The latest issue of Intelligence Report, the magazine of the Southern Poverty Law Center, includes an in-depth exposé of the “ex-gay” movement, a network of ministries that claim to cure homosexuality. These treatments, often performed by leaders who are not licensed therapists, range from the cultic (exorcisms and isolation from one’s friends and family) to the merely absurd (beauty makeovers for lesbians).
SPLC notes that these groups recently expanded their agenda to include political activism, opposing gay-rights initiatives on the grounds that sexual orientation is not an immutable trait like race and gender. The ministries’ own statistics, however, tell a different story:
To back up their claims that homosexuality is purely a deviant lifestyle choice, ex-gay leaders frequently cite the Thomas Project, a four-year study of ex-gay programs, paid for by Exodus, that recruited subjects exclusively from Exodus ministries. It was conducted by Mark Yarhouse, a psychology professor at Pat Robertson’s Regents University, and Stanton Jones, provost of Wheaton College, an evangelical institution in Illinois. Both are members of NARTH. The study was conducted through face-to-face and some phone interviews conducted annually over the course of four years. Results were published this September. Of nearly 100 people surveyed, only 11% reported a move towards heterosexuality. But no one in the study reports becoming fully heterosexual; according to the study’s authors, even the 11% group “did not report themselves to be without experience of homosexual arousal, and did not report heterosexual orientation to be unequivocal and uncomplicated.”
The researchers had originally hoped for 300 subjects but, according to an article in Christianity Today, “found many Exodus ministries mysteriously uncooperative.” Over the course of the four-year study, a quarter of the participants dropped out. Their reasons for quitting were not tracked. Nevertheless, the study was hailed by Exodus, Focus on the Family and the Southern Baptist Convention as “scientific evidence to prove what we as former homosexuals have known all along — that those who struggle with unwanted same-sex attraction can experience freedom from it.”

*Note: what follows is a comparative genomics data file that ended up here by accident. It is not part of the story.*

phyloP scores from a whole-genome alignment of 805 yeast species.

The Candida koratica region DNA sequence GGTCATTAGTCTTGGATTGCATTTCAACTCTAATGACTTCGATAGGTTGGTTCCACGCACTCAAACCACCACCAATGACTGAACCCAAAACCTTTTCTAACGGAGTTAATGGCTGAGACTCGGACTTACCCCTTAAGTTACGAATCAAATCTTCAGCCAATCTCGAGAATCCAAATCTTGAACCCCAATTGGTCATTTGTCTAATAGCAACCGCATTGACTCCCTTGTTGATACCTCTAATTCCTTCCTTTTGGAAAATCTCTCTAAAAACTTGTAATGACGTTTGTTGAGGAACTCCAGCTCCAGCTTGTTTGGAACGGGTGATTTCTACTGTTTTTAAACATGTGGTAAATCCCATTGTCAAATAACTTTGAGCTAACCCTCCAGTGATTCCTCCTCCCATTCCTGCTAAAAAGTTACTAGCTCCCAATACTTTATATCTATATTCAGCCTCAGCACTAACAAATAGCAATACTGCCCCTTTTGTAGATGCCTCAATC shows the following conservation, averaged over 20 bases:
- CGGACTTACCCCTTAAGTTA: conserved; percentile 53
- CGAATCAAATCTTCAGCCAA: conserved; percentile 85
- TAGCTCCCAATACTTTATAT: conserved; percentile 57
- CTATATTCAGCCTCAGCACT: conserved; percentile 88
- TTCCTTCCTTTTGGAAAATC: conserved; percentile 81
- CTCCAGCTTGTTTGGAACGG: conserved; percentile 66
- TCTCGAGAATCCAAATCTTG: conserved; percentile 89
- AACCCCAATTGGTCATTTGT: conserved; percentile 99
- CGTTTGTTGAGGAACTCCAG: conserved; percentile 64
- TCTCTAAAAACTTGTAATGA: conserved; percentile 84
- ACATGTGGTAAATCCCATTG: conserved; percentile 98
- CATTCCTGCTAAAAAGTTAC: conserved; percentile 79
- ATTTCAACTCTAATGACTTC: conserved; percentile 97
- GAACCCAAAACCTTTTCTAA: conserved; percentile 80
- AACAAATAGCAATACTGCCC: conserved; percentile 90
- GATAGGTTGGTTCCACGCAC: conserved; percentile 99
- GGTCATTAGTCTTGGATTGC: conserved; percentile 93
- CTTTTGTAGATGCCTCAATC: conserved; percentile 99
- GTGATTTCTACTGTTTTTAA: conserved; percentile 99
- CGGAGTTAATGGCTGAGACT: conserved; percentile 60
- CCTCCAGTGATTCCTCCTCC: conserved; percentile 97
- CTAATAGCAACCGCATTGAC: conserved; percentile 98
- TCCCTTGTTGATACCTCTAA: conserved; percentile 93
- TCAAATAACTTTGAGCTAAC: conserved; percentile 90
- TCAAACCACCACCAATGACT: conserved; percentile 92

Even more remarkably, Focus on the Family cites a 67% success rate. It came up with that number by counting as “successes” subjects who practice chastity or were still engaged in homosexual acts or thoughts “but expressed commitment to continue” the therapy. Despite its rhetoric that “freedom from unwanted homosexuality is possible,” Exodus officials seem quietly aware that few, if any, of the thousands of people who participate in their ministries actually change their sexual orientation.
(NARTH is the National Association for Research and Therapy of Homosexuality; Exodus International is one of the largest umbrella organizations of ex-gay ministries.)
The article profiles Peterson Toscano, now a leader in the EX-ex-gay movement, whose blog is an excellent source of more information on this issue. I also recommend the 1993 documentary “One Nation Under God” featuring Michael Bussee and Gary Cooper, two Exodus founders who quit the movement and became life partners.
It’s easy to laugh at the absurd claims of the ex-gay movement (playing softball alters your sexual orientation? straight women don’t change their own tires?), but the wreckage it leaves behind is serious: suicides, broken marriages, and junk science that may persuade legislators to vote against equal rights for GLBT citizens.